Terez Miles, mother of Jordan Miles, testified Wednesday afternoon that she saw her son minutes before his Jan. 12, 2010 altercation with three white City of Pittsburgh Police officers -- and that he didn't have a bottle of Mountain Dew, or anything else, in his pocket when he went out the door.
Jordan Miles was heading to his grandmother's house a couple of blocks away at about 11 p.m. when his mother noticed he was wearing a new coat that she hadn't seen. The coat was given to him by his grandmother for his 18th birthday the day before. She testified she hadn't seen it before, as Miles usually slept in his grandmother's large home instead of sharing a room with his older brothers.
"It was a nice coat with a lot of zippers and snaps," she testified. "So I looked at it pretty well."
She told jurors she saw no soda bottle in her son's pocket and no bulge of any sort. And since his grandmother lived a short distance away, she said there would have been no place to get a soda on the walk.
Robert Leicht, attorney for Officer Richard Ewing, questioned why Miles would be looking so closely at the jacket.
"Have you ever worked as a seamstress?" Leicht asked, which brought objections from Miles lawyers. U.S. District court Judge Gary Lancaster told Leicht, "You don't have to be a seamstress to look at a jacket."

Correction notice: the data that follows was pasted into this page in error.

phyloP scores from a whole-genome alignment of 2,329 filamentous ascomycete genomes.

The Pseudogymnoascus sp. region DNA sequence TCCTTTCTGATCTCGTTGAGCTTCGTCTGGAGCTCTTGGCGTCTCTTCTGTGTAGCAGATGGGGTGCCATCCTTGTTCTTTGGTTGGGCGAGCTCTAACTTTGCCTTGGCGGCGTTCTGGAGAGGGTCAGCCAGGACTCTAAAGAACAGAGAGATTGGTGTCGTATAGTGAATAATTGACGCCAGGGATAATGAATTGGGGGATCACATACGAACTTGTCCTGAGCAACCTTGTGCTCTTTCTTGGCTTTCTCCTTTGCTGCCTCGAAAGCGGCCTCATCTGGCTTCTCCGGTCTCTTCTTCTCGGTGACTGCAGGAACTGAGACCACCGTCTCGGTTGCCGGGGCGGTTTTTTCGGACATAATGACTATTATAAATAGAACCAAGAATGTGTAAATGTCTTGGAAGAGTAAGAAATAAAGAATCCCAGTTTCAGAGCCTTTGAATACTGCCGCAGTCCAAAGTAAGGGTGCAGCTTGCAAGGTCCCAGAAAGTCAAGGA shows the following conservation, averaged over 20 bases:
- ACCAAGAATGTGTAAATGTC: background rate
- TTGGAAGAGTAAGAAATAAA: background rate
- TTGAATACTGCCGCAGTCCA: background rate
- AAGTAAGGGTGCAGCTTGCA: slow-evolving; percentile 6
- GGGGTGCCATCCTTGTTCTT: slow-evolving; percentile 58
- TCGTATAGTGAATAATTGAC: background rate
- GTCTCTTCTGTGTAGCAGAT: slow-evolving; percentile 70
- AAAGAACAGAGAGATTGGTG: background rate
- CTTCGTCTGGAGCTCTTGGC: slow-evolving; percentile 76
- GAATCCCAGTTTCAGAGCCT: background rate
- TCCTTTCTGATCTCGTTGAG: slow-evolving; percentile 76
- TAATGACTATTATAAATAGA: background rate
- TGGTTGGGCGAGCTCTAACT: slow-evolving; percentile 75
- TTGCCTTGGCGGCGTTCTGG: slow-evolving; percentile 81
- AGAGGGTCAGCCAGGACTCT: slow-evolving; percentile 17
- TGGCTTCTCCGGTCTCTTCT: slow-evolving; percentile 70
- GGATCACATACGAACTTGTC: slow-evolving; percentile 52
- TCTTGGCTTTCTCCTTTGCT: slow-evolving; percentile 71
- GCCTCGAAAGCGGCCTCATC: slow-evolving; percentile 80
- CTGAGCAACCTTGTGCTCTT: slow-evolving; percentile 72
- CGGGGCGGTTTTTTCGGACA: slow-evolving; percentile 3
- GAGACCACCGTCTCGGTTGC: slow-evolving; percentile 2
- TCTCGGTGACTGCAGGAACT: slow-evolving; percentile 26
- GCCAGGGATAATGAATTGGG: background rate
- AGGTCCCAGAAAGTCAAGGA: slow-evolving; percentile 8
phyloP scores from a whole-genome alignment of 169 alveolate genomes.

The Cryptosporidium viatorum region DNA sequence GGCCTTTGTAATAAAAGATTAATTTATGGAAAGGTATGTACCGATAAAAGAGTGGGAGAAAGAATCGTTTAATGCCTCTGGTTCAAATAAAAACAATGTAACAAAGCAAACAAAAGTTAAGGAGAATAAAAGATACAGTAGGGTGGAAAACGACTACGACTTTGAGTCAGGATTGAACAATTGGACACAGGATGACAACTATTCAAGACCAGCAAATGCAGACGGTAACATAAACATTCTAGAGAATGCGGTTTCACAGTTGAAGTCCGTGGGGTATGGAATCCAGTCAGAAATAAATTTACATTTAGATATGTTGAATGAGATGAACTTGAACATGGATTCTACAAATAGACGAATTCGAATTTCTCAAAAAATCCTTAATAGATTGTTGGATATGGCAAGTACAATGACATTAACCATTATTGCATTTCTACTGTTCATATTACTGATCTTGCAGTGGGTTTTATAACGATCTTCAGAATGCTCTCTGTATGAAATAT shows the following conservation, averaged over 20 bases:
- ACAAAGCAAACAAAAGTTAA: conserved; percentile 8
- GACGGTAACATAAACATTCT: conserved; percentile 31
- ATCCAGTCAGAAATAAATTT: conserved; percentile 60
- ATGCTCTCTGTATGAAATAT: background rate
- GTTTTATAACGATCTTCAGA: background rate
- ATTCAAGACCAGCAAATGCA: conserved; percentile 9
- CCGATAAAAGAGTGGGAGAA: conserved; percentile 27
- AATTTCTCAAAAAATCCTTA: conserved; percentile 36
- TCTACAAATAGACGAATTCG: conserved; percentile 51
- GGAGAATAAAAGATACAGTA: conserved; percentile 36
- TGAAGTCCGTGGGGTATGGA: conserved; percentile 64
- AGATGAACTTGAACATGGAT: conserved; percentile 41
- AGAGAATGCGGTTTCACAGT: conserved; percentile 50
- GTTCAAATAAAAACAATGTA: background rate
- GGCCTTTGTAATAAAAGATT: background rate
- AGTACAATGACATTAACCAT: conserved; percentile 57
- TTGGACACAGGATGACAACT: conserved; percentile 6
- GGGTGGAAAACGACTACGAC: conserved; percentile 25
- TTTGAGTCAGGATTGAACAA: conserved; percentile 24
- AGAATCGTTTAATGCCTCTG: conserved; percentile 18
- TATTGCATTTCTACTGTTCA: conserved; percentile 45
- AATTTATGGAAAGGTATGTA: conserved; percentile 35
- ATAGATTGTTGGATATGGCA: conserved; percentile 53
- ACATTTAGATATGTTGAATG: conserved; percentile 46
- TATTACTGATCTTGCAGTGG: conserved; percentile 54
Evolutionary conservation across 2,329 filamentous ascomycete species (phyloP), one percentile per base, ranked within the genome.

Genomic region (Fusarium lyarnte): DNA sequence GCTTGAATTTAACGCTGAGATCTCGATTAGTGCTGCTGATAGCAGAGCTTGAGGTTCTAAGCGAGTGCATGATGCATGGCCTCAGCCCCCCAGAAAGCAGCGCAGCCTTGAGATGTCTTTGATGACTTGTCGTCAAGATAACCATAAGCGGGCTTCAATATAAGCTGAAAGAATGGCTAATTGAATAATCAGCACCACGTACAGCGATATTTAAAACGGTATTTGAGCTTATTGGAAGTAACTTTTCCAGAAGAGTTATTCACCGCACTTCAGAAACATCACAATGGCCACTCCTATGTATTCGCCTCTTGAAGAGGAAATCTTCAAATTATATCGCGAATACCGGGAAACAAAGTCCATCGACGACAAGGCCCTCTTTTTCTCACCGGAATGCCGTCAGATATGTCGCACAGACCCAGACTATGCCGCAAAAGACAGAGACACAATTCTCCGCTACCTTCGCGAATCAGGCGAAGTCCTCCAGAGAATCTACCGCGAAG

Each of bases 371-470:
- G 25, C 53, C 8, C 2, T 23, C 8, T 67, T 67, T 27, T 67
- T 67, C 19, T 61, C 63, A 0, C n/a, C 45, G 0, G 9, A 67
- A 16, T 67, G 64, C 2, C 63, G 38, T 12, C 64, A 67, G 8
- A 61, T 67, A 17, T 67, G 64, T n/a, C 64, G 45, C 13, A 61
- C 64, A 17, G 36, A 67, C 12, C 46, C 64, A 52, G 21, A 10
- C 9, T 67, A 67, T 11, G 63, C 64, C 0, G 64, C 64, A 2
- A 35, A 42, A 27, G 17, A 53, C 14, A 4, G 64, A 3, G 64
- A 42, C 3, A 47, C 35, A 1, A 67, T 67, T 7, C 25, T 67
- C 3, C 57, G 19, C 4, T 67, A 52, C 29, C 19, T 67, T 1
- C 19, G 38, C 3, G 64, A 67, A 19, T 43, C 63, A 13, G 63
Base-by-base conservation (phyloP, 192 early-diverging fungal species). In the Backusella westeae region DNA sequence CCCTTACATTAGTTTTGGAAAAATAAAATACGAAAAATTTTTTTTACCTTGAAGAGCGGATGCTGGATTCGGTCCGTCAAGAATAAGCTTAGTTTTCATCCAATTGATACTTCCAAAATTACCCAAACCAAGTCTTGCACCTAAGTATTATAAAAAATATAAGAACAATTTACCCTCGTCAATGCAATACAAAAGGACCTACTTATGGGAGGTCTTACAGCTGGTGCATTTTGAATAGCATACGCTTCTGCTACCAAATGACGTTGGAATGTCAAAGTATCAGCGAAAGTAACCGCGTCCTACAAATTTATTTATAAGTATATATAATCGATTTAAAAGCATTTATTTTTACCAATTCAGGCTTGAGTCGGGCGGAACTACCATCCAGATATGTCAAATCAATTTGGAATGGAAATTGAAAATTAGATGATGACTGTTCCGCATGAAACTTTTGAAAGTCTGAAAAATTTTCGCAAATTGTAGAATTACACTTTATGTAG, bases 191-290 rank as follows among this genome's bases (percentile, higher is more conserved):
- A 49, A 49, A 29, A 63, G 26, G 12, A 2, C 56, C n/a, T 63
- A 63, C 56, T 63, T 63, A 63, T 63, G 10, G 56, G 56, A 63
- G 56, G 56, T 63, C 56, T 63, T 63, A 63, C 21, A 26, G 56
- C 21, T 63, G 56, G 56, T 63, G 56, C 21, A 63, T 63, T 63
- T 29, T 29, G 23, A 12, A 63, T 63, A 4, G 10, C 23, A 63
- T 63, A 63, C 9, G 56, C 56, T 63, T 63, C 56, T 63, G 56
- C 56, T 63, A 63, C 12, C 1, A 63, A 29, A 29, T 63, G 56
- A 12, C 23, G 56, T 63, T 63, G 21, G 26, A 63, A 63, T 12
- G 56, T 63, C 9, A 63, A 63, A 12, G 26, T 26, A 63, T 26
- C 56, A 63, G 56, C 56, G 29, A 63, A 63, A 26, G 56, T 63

Leicht did, however, get Terez Miles to admit that if her son left a soda bottle on the front porch of her home and picked it up when he left then she wouldn't have noticed.
The other witness today a friend of Miles, Jamiah Anderson. Anderson testified that she and Miles have been friends since 2008 and began dating shortly after his run-in with police. Anderson testified that she and Miles were on the phone as he walked to his grandmother's when the encounter with Ewing and the other two officers -- Michael Saldutte and David Sisak -- began. But she said she heard little beyond the phone dropping, and Miles telling someone to "stop, chill."
Anderson's testimony brought a contentious cross-examination from Sisak's attorney, Jim Wymard, who noted inconsistencies between her testimony and the FBI's record of a statement she made in 2010. For example, the FBI report indicated that Anderson told officers that she was talking to Miles when the incident happened -- which the statement identified as being at 7 p.m. She testified that the FBI wrote down the wrong time. Phone records support the claim that she spoke with Miles at 11.
At least one bit of testimony suggests that another shoe is waiting to drop. In the plaintiff's opening arguments -- and in testimony from Miles' grandmother, Patricia Porter -- Miles was characterized as having a strong character and a circle of reputable friends. Wymard asked Porter about whether she knew two of those friends, Ryan Allen and Stefan Williams. Porter testified that she knew them, but not well.
"Do you know where they currently live?" Wymard asked. Porter said she did not, and Wymard moved on to other questions. But Allen's name came up again during Anderson's testimony, when she admitted that she was now dating Allen.
Testimony will begin at 9:30 Thursday before taking the day off Friday. Look for mid-morning Twitter updates by following @charliedee71 and an update to this blog after lunch.